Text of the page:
Do grasp all and every opportunity

Working in public relations means opportunity comes a’knocking every day; travel, the chance to attend and/or speak at events, multi-agency brainstorms, blogger meetups, networking conferences; the list goes on and on…

Also, at small consultancies, junior employees are often given that bit more responsibility and the chance to get involved in areas of the business that their professional peers wouldn’t get a sniff at.¬†Although daunting, getting involved and¬†putting yourself forward for anything and¬†everything¬†is well worth it in terms of experience, career progression, networking, getting to know industry players and profile building.

Don’t…

Don’t lose sight of the value of face-to-face¬†

So your Peer Index and Klout scores are though the roof and your blog’s pulling in more inlinks than you can shake a stick at, but what’s it all worth if no-one gives a toss who you are in the real world?

Of course, that’s a post for another time, but today when digital has made communication utterly effortless, people often overlook the value of a good old fashioned boozy PR lunch¬†face-to-face meeting. I’ve learnt that meeting journalists, clients, potential new business leads in person just can’t be replicated online and along with being more productive in terms of relationship building, it’s just more fun!

Don’t boast about client coverage

I always shudder when I see a tweet along the lines of ‘Great piece in the Isle of Man Weekly for our client Big Dave’s Burger Van’. I guess this too is a debate for another day, but it always seems a bit crass.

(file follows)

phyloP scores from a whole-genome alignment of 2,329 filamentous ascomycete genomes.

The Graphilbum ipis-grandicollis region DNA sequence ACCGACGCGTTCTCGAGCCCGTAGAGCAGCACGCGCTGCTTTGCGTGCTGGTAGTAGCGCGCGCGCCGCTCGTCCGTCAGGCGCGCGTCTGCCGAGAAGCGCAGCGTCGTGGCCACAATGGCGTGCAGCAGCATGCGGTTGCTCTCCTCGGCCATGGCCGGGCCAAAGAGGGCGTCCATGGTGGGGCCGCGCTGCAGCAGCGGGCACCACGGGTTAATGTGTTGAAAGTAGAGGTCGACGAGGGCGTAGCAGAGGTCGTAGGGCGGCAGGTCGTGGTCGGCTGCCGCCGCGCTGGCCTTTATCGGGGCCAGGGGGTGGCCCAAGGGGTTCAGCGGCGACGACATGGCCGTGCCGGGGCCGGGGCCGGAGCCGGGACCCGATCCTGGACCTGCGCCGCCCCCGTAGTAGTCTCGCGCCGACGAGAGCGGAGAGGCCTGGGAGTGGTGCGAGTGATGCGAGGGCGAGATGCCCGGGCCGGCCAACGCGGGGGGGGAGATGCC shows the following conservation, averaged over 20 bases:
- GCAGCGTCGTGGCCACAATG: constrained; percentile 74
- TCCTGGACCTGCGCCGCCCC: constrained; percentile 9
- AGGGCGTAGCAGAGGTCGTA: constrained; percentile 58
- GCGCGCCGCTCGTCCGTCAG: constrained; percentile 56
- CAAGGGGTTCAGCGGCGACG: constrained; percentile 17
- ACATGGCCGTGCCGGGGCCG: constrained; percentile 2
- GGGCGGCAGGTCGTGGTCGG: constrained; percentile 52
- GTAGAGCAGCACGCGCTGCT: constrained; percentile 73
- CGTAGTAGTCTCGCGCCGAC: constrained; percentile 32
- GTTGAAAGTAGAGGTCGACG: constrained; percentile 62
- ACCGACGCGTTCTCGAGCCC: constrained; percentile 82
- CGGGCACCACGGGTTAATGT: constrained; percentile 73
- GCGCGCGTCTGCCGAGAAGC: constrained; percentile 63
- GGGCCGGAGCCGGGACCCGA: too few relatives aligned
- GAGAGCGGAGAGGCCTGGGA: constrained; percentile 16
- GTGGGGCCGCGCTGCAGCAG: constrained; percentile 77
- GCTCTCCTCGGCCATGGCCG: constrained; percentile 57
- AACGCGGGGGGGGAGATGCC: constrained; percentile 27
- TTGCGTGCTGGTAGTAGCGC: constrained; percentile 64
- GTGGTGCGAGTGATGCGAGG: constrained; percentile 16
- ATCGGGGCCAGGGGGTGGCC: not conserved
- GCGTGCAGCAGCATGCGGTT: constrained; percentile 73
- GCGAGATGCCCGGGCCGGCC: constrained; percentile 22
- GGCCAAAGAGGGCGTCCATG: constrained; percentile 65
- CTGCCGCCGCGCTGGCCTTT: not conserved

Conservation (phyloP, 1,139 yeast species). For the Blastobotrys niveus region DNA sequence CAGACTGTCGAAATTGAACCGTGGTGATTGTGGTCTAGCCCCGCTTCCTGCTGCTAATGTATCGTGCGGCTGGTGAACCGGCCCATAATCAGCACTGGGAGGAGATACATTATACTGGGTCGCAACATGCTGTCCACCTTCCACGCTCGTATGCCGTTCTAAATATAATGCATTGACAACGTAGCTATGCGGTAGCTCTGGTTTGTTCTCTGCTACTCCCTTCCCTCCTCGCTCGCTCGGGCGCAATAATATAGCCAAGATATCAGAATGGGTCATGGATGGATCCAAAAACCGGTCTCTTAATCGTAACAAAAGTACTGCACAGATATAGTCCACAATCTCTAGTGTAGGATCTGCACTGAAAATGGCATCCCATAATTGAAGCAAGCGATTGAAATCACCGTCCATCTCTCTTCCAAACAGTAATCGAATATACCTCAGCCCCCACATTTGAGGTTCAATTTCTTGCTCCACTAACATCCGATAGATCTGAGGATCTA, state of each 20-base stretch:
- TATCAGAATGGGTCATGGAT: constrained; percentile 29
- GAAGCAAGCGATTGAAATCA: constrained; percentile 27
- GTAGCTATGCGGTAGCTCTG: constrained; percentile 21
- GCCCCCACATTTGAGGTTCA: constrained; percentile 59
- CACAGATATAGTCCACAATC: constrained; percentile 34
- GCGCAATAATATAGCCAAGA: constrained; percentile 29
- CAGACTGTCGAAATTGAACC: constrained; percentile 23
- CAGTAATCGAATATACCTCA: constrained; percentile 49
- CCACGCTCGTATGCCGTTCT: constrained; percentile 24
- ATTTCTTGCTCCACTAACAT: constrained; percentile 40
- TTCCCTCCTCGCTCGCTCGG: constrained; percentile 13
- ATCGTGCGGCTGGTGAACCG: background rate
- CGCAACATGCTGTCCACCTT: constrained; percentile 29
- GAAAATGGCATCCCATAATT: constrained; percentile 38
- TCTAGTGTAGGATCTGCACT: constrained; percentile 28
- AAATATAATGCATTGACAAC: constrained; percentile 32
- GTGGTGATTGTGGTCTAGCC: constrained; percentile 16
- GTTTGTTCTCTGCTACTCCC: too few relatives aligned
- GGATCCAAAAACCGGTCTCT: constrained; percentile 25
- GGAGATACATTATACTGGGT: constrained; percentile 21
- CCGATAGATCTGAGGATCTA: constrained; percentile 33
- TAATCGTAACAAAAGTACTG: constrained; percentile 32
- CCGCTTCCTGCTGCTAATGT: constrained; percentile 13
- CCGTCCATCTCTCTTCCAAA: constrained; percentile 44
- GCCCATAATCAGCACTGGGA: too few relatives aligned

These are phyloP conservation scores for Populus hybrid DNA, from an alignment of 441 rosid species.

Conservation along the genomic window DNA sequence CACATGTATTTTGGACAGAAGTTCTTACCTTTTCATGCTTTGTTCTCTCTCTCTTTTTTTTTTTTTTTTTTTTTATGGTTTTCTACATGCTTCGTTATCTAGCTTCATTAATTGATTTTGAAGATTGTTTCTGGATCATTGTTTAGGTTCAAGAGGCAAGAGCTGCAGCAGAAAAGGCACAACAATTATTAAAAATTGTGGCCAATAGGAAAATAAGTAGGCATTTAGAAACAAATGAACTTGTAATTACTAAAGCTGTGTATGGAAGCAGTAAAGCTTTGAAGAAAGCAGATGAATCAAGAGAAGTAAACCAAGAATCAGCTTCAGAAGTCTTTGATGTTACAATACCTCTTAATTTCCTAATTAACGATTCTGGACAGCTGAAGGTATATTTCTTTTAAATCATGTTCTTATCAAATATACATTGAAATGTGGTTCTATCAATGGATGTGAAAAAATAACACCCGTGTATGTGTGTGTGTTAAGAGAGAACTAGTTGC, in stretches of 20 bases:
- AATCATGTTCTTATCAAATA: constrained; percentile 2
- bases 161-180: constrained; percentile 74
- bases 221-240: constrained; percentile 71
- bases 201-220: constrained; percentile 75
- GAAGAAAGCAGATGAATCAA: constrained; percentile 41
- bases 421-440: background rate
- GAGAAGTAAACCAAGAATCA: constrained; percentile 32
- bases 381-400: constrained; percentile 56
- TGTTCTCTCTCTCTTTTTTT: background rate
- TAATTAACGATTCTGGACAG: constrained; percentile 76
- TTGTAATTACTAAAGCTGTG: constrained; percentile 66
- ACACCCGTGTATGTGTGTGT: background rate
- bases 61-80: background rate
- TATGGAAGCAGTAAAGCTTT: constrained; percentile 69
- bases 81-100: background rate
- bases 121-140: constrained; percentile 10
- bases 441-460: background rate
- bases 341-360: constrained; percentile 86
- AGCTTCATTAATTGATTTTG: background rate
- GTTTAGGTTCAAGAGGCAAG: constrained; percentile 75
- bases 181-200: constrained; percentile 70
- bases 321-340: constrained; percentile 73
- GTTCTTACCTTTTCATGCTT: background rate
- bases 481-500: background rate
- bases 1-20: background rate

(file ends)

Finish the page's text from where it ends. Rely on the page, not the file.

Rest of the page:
I’ve had pieces in almost every national, and some other pretty heavyweight outlets; it’s no biggie and I’ve never tweeted or blogged about it ‘coz it’s what I’m payed ¬†to do. Thanks for letting me know you’ve got coverage; really¬†surprising¬†that, considering you work in PR.

Instead, think about award entry and championing a whole campaign you executed for a client.

Don’t hold ideas back

This is something I’m still working on; I found it really hard to contribute in meetings and brainstorms as a relative foetus compared to the seasoned practitioners sat around the table.

It almost felt like I had to earn the right to be there, yet if you’ve landed the job the agency’s already shown enough faith in you and your capabilities. Although you might feel reluctant to share your concept for an experiential campaign involving midgets dressed as batman and a herd of goats, there’s no such thing as a bad idea and others will often build on and improve it.

Don’t be afraid to challenge senior decision or ideas

Having the confidence, to constructively disagree with a senior idea or¬†decision¬†will garner employer and colleague respect. I don’t mean acting a pedantic tw@, but if you genuinely feel you can improve upon or add something positive to a senior discussion, then don’t feel inferior or be afraid to hold back.